Marshall’s conversion put the home side 14-10 up and, when flank Etienne Oosthuizen was yellow-carded for the Sharks’ third high tackle in the opening quarter, the embattled visitors looked as if they might be buried.

But their rolling maul was a good attacking weapon and their pack fronted up in fantastic fashion at the collisions, also winning several turnovers. One of these led to a penalty for the Sharks from halfway in the final minute, but Steyn made a hash of it with a poor strike.

At 10-14 down at the break, the Sharks were still in the game, their simple but effective approach working. At halftime they had used 25 pick-and-goes to zero by the Hurricanes.

The Sharks kept at the Hurricanes in the third quarter, led by Bismarck du Plessis, who at one stage picked scrumhalf Chris Smylie up and carried him back several metres, won successive turnovers and even put in a clearing kick.

The hooker followed that kick up and won the turnover again, the Sharks beating the Hurricanes at their own game as Cronje exploited the space well to send Sithole racing over out wide.

The lead changed hands again in the 53rd minute when the power of Nonu, after eighthman Victor Vito had burst off a scrum, took the Hurricanes into the shadow of the Sharks’ poles and the South African-born replacement flank Reggie Goodes barged over the line.

The conversion was good, but the Sharks fought back once again and surely secured the moral victory, for what it’s worth.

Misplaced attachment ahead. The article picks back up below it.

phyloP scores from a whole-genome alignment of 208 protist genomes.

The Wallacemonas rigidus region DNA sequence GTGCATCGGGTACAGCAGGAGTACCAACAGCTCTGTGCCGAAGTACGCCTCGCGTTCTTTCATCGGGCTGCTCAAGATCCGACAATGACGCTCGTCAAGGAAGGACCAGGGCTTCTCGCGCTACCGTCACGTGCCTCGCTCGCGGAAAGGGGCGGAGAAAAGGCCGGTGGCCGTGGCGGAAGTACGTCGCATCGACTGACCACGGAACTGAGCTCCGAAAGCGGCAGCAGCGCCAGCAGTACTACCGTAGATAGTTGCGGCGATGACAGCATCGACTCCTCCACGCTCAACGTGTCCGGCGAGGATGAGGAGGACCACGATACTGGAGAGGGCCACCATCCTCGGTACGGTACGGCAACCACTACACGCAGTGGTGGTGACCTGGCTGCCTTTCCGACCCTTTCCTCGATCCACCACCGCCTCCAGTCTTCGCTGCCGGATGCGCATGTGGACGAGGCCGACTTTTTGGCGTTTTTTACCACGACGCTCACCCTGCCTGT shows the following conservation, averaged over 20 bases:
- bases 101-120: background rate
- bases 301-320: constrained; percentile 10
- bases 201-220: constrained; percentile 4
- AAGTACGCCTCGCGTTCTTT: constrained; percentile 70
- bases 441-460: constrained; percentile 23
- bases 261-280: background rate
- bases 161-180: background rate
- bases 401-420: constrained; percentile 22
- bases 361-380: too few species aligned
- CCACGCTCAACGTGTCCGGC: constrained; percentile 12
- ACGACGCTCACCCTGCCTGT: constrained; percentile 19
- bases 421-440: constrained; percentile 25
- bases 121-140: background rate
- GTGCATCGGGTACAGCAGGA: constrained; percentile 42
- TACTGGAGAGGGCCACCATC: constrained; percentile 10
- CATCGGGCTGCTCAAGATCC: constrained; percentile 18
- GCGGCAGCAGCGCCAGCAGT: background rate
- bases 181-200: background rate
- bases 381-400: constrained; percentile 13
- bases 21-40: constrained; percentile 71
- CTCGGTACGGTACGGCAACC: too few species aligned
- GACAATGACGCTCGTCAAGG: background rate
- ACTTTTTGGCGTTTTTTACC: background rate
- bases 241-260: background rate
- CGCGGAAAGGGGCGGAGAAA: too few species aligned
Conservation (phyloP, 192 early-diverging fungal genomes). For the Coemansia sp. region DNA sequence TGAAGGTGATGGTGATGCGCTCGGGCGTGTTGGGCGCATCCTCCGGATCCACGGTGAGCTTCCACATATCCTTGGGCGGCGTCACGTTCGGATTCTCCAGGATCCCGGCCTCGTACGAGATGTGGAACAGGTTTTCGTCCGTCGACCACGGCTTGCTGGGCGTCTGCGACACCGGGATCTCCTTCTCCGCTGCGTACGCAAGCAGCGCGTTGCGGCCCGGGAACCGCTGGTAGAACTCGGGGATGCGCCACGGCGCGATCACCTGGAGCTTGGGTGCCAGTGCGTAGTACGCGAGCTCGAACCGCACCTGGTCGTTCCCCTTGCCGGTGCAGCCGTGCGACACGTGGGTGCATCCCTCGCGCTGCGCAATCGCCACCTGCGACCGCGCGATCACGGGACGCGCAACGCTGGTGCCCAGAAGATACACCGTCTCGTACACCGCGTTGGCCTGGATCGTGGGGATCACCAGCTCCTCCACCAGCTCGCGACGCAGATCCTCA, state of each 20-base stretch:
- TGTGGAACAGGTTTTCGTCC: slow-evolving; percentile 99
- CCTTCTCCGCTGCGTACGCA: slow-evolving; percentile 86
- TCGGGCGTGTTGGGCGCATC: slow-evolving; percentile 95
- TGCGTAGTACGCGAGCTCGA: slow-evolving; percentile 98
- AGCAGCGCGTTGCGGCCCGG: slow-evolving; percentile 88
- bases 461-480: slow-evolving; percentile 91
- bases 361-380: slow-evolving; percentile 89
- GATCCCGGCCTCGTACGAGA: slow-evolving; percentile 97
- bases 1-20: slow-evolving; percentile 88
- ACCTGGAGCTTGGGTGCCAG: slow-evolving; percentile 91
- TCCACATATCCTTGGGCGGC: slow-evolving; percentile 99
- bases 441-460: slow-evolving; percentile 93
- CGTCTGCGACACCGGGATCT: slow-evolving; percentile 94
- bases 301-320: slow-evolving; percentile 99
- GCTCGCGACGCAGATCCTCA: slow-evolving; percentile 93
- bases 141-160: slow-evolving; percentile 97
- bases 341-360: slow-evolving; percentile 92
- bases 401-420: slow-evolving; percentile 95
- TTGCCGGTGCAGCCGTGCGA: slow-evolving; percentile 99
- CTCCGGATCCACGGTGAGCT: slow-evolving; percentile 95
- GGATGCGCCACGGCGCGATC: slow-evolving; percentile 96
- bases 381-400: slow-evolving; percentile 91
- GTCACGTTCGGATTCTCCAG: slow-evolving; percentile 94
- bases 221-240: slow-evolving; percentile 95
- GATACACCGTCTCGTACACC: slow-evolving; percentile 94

Scorers

Sharks – Tries: Bismarck du Plessis, S’Bura Sithole, Odwa Ndungane. Conversions: Francois Steyn (3). Penalty: Steyn.

Hurricanes – Tries: Cory Jane, Conrad Smith, Reggie Goodes, Jeremy Thrush. Conversions: James Marshall (3). Penalties: Marshall (2).

http://citizen.co.za/379129/sharks-denied-in-controversial-fashion/

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    1 Corinthians 3:3 - "For while there is jealousy and strife among you, are you not of the flesh and behaving only in a human way?"

    One of my favourite U2 songs is a collaboration with Johnny Cash called The Wanderer, and it features the line "they say they want the kingdom, but they don't want God in it".
    Many people say they believe in God, but they don't experience his loving presence. They may be active in Christian work, but only if they have their way. If they cannot be leaders, they refuse to be involved.
    Because they refuse to allow God to fill their lives with his love, they remain weak and powerless.
    Spiritual maturity means developing a greater love for others.

    "When the love of Christ saturates you, immature attitudes such as pettiness, jealousy and strife are dissolved.
    "It is only when you have an intimate relationship with the Lord that you receive sufficient grace to rise above this immaturity and enjoy the solid food that the Holy Spirit gives you." - Solly Ozrovech, A Shelter From The Storm